Williams: My favorite part is actually the storyline of the four main characters who, in reality, are like those of us with special needs because we experience every day the same sort of challenge the characters face of proving to the world that we can achieve many things. We just need the encouragement and acceptance of others to prove to them that we do have abilities and that we shouldn't be judged just because we may be different.
Hurwitch: The Jitterbug scene!
Greco: My favorite part of the show is Munchkin Land.
BWW: The Wizard of Oz is always a crowd favorite, and many theatres perform it every year. Why should our readers come see this particular production of The Wizard of Oz?
Carr: You will see The Wizard of Oz in a new way. Not only because of the 10 beautifully painted backdrops and over 100 different stunning costumes (extremely close to the original movie design), but also because all of the cast members are local youth (ages 8-21) with and without special needs on stage together, performing side by side. When was the last time you saw something like that? When was the last time you saw the Down syndrome boy as the quarterback of the school football team, or the girl with spina bifida in a wheelchair singing and dancing in a lead role in the local musical, or the child who doctors said would never speak, now a 21-year-old assistant director leading the entire cast in warm-ups before the show? The cast of The Penguin Project of GCT's version of The Wizard of Oz (youth edition) has rehearsed once a week for 6 months to present this production that always warms our hearts and reminds us that even when we dream and dare to go over the rainbow, there really is no place like home. I dare you to come to the show and not smile or cry. It is so very charming and exciting to see this youth cast and their families not worrying about their special needs but celebrating their abilities.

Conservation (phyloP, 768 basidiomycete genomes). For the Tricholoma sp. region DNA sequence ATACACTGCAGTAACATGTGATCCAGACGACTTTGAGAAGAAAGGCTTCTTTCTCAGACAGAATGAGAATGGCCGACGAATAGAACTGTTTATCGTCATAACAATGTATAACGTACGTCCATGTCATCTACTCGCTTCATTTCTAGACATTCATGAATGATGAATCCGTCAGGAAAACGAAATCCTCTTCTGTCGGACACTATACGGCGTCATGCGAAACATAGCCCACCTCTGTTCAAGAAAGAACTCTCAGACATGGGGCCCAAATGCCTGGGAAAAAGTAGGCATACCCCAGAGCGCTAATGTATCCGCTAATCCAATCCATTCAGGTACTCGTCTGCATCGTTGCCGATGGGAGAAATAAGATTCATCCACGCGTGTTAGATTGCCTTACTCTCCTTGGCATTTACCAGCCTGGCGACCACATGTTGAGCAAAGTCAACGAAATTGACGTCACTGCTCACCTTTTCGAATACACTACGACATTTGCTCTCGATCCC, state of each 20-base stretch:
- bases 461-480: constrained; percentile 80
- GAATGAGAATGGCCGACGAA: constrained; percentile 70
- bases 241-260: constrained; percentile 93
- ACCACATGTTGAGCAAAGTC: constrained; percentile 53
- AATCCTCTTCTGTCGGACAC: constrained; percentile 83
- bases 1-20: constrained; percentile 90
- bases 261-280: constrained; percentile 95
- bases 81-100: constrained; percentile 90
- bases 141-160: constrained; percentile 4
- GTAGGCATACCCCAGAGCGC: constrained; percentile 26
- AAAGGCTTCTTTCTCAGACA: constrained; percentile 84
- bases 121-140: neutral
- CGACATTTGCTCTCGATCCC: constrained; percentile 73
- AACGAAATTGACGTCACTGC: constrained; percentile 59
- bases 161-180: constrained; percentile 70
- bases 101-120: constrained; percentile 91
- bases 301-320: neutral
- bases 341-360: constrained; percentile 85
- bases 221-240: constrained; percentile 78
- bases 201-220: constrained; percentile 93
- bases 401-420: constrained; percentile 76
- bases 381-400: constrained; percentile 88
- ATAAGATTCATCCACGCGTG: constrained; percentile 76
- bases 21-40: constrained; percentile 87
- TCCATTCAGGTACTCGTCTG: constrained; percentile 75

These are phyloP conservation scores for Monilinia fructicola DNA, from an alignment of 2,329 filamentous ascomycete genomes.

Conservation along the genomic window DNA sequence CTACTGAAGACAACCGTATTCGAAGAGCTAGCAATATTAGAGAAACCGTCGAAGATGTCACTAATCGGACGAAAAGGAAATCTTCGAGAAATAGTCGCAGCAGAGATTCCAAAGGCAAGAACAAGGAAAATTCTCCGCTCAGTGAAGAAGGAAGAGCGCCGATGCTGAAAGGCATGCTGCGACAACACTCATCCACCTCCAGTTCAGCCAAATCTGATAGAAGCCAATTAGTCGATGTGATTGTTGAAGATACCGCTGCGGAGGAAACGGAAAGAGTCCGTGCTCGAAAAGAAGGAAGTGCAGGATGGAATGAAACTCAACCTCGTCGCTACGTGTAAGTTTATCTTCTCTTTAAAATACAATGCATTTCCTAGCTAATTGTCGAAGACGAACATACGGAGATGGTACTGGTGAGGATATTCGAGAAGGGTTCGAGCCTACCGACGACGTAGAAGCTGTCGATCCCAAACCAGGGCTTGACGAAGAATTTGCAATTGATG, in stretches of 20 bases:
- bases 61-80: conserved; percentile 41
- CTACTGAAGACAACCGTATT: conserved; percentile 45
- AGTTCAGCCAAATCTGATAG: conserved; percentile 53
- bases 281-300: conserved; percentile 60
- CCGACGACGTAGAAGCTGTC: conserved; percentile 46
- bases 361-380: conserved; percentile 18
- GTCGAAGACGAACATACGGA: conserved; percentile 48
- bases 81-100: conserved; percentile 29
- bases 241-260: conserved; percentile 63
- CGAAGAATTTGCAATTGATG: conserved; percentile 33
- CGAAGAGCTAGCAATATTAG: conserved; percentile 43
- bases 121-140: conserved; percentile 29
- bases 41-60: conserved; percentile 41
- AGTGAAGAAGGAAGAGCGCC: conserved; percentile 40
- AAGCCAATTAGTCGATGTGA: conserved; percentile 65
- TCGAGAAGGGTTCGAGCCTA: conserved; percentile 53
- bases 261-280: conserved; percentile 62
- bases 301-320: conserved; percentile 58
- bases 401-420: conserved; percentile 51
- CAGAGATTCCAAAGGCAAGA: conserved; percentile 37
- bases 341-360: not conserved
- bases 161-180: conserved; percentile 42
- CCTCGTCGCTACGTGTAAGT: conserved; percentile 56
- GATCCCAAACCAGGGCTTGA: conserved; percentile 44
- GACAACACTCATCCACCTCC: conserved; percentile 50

BWW: How does being on stage make you feel?
Watson: Excited! Like I am following my dreams.
Williams: On stage I feel like any other child. I get to live out my character, and no one sees my disabilities. They only see a child who is excited to show the world that we can do things they won't expect. We can hold our heads a bit higher because the audience just sees children having fun and shining brighter than a star in the night sky.
Greco: Being on stage makes me feel like I can escape reality in a positive way by becoming another personality.
BWW: If you could ask the Wizard of Oz for one thing, what would it be?
Carr: To be able to be in more than one place at one time.
Scott: To go to Disney World
Watson: To help me follow my dreams and perform on Broadway!
Williams: If I could truly be the Wizard in real life and not just as a character, I would Take That opportunity to make everyone in this world take off their invisible blinders and make everyone view the world with a new set of eyes-a set of eyes where no one sees disabilities or limitations, and they only see a child that doesn't give up when others think they should.
Hurwitch: Super strength and courage
Greco: I would ask the Wizard to give me the strength to use what I already have in the most positive way possible.
To see this heart-warming production of The Wizard of Oz, visit www.gettysburgcommunitytheatre.org to purchase your tickets.